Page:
Our next stop in our notebooking safari across Asia takes us to Oman. If you’re new to the notebooking safari, visit our first stop here.
The next animal I want to introduce you to is one I’m almost sure you have never seen, at least not roaming in the wild. It is the Arabian oryx. The Arabian oryx in the wild was hunted to extinction in 1972. For the ten years that followed, Arabian oryx only survived in captivity. In 1982, the nation of Oman began attempting to reintroduce the Arabian oryx into the wild. Some have done very well, but some have become the victims of illegal poaching. It is estimated that there are fewer than 1,000 wild Arabian oryx today.
We’ll take a Jeep ride out into the desert to watch for them. You had better bring lots of water, sunscreen, and a big hat! The desert in Oman is not a human-friendly place. It can reach 110°-122°F (43°-50°C)—and that’s in the shade! It is absolutely amazing how God has made the Arabian oryx able to survive in such a harsh environment!
There, do you see that small herd off to your right? Those are Arabian oryx. They look a little like antelopes, which makes sense when you realize they are part of the same family. There are several subspecies of oryx in the world today. The Arabian oryx, which is sometimes called the white oryx, is the smallest of the subspecies.
Their white coat reflects the heat of the sun, which is one of the ways they stay cool. Their front hooves can be used somewhat like shovels. The oryx use their hooves to dig out the top layers of sand and reach the cooler sand underneath. That way, when they lie down in the sand, they actually give off body heat into the sand. There is even a special way the blood circulates through the oryx’s head that helps cool their blood! God knew what kind of environment the Arabian oryx would live in, and He made sure they had what they needed.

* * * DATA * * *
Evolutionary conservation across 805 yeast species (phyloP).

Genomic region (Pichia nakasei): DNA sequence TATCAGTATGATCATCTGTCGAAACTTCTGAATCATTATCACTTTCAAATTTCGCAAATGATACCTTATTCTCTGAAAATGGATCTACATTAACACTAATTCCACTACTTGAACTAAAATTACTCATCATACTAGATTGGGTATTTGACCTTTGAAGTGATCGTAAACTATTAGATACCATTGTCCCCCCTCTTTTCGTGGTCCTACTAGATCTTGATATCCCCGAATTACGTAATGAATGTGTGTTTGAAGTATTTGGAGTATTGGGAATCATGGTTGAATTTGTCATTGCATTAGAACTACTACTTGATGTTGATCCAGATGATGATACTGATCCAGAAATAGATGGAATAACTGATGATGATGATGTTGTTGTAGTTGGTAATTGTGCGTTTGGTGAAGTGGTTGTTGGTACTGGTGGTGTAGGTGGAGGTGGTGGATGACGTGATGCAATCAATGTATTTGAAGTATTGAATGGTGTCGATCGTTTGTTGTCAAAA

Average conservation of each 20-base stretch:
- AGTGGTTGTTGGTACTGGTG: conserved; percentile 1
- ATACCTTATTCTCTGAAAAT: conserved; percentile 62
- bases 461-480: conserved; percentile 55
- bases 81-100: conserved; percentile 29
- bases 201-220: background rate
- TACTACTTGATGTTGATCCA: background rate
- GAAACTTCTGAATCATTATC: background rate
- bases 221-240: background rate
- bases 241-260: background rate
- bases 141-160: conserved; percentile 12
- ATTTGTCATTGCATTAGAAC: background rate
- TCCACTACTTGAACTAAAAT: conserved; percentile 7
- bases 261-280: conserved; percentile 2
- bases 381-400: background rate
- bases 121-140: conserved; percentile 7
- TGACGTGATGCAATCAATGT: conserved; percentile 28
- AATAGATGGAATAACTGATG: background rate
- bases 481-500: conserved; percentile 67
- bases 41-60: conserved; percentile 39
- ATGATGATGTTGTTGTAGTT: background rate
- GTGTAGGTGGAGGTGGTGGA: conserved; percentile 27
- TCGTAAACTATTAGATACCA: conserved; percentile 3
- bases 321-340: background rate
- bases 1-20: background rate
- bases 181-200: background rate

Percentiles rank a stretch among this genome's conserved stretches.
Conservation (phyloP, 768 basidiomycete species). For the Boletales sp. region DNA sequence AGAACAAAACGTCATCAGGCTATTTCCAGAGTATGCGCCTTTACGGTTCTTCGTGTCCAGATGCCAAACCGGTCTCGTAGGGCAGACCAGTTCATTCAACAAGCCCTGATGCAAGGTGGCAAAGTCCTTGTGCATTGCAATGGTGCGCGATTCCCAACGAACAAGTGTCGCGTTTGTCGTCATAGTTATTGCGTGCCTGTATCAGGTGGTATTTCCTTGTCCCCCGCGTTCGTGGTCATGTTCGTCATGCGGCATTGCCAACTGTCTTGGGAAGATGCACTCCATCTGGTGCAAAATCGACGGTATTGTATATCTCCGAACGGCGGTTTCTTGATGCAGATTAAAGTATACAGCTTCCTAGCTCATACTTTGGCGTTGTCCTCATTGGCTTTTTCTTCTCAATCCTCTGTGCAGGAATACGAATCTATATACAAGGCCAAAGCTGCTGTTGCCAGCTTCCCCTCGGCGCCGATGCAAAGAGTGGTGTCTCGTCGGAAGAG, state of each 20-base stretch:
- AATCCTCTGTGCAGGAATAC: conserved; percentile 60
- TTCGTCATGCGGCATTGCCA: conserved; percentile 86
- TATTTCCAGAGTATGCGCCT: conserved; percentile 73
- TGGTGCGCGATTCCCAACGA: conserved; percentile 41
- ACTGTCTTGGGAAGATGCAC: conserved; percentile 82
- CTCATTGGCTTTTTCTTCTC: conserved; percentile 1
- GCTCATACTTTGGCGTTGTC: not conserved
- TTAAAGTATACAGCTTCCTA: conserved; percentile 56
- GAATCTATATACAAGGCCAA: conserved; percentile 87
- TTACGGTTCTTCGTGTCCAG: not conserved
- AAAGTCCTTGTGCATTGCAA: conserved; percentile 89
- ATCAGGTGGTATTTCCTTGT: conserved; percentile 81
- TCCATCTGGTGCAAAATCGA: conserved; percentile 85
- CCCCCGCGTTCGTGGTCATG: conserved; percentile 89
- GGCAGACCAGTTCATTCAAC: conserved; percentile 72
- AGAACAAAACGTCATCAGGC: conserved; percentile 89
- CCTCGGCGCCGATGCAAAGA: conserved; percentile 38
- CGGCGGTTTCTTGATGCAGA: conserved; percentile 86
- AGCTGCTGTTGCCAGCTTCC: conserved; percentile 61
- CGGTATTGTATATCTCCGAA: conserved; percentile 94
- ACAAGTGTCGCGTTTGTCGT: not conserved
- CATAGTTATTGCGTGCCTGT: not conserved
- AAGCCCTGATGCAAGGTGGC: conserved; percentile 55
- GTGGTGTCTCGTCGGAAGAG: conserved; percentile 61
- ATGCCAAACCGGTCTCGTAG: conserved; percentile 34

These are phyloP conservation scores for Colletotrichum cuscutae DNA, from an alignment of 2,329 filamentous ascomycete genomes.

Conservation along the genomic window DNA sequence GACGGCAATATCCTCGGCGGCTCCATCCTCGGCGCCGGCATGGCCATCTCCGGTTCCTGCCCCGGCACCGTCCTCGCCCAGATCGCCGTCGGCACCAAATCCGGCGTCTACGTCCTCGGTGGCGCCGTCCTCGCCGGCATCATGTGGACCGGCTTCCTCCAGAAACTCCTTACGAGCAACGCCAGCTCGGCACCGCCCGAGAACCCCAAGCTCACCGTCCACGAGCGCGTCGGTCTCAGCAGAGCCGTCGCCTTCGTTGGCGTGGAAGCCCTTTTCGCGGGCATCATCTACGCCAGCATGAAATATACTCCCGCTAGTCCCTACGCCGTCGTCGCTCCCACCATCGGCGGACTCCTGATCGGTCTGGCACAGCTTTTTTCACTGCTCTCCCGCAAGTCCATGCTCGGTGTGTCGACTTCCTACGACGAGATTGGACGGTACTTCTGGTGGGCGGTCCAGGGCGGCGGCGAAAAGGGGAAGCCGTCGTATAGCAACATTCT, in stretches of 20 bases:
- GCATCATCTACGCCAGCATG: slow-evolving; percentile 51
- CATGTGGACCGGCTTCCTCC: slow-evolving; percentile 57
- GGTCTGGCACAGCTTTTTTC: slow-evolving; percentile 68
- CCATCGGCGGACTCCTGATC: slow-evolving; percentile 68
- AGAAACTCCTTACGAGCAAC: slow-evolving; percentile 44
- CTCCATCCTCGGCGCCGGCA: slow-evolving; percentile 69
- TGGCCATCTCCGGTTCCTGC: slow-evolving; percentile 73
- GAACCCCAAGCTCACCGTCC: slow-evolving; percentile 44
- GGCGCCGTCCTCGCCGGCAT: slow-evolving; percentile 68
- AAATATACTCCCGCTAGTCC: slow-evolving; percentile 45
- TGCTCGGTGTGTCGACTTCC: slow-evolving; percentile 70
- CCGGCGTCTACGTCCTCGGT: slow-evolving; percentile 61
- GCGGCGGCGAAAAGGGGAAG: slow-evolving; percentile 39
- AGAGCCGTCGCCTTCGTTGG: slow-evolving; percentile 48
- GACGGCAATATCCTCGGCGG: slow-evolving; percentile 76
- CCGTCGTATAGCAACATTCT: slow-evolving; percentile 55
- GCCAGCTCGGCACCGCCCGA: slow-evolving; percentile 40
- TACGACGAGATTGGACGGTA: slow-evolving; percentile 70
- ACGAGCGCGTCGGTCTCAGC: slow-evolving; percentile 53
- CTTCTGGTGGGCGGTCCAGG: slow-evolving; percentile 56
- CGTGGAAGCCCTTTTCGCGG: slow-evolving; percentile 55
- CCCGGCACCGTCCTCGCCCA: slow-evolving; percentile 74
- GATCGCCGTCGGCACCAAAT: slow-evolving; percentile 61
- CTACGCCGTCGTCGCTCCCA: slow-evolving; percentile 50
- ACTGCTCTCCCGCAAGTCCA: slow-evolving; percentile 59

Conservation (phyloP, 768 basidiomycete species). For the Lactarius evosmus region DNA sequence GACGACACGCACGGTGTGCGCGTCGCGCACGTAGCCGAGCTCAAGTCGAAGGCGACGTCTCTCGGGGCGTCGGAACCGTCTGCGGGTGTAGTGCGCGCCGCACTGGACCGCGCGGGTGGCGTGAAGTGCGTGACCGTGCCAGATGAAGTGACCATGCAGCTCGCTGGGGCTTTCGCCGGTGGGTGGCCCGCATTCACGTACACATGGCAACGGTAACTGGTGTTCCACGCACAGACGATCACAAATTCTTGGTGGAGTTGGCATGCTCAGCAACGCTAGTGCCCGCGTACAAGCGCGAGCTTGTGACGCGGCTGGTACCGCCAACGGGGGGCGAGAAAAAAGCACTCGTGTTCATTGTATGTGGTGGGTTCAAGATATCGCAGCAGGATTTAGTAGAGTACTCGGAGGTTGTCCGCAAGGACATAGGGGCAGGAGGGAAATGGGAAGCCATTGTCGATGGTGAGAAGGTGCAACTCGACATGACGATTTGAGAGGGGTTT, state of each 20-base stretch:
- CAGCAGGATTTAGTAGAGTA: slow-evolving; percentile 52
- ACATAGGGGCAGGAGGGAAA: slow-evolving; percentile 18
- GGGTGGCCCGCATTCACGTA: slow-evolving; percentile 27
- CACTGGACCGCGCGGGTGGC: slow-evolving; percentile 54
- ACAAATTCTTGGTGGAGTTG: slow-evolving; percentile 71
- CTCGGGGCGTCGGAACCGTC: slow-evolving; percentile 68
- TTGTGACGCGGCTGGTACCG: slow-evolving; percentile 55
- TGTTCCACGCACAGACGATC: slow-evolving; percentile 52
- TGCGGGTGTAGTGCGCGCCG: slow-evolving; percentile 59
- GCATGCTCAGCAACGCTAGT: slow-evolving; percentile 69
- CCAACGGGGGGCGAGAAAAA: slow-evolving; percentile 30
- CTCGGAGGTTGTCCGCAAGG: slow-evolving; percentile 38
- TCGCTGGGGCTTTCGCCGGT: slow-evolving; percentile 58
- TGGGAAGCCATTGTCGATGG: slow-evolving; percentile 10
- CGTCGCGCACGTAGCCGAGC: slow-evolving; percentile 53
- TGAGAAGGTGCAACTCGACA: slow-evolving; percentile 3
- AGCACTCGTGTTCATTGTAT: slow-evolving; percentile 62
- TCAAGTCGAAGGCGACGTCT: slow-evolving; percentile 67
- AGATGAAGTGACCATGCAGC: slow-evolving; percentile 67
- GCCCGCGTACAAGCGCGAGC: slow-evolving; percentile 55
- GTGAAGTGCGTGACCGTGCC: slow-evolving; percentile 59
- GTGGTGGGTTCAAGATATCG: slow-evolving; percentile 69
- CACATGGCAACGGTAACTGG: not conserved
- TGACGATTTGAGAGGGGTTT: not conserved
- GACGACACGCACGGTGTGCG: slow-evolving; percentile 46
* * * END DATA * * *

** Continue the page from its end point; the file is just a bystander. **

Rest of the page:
There is something else the Arabian oryx needs to survive in the desert of Oman—water. Oman doesn’t get a lot of rain each year—usually only around 4 inches (10 cm) except in the mountains. The oryx need water to survive, just like people do. God took care of that, too! Take the research challenge below to find out more!
To see some pictures of the Arabian oryx, click here.
To watch some videos of the Arabiran oryx playing, walking, and even fighting, click here.*
*Note to parents: This site contains a series of 9 videos. The first 8 are appropriate for a wide range of ages, however the final video shows behavior that is not appropriate for viewing by younger students. Additionally, there are 39 pictures in a slideshow available on this site, not all of which are appropriate for all ages.
Using the information you find here, answer the following questions:
True or False:
1. The horns of an Arabian oryx can grow almost 6 feet (1.8 meters) long.
2. You can find Arabian oryx living in the wild all over Asia.
3. The color of the Arabian oryx’s coat can change to help it stay warm or keep it cool in different seasons.
Research challenge: Name at least two ways the oryx are equipped to deal with minimal and unpredictable rainfall in the desert.
For a free downloadable copy of the entire Asian animals notebooking safari series (31 units total) plus a notebooking page for each one, sign up below.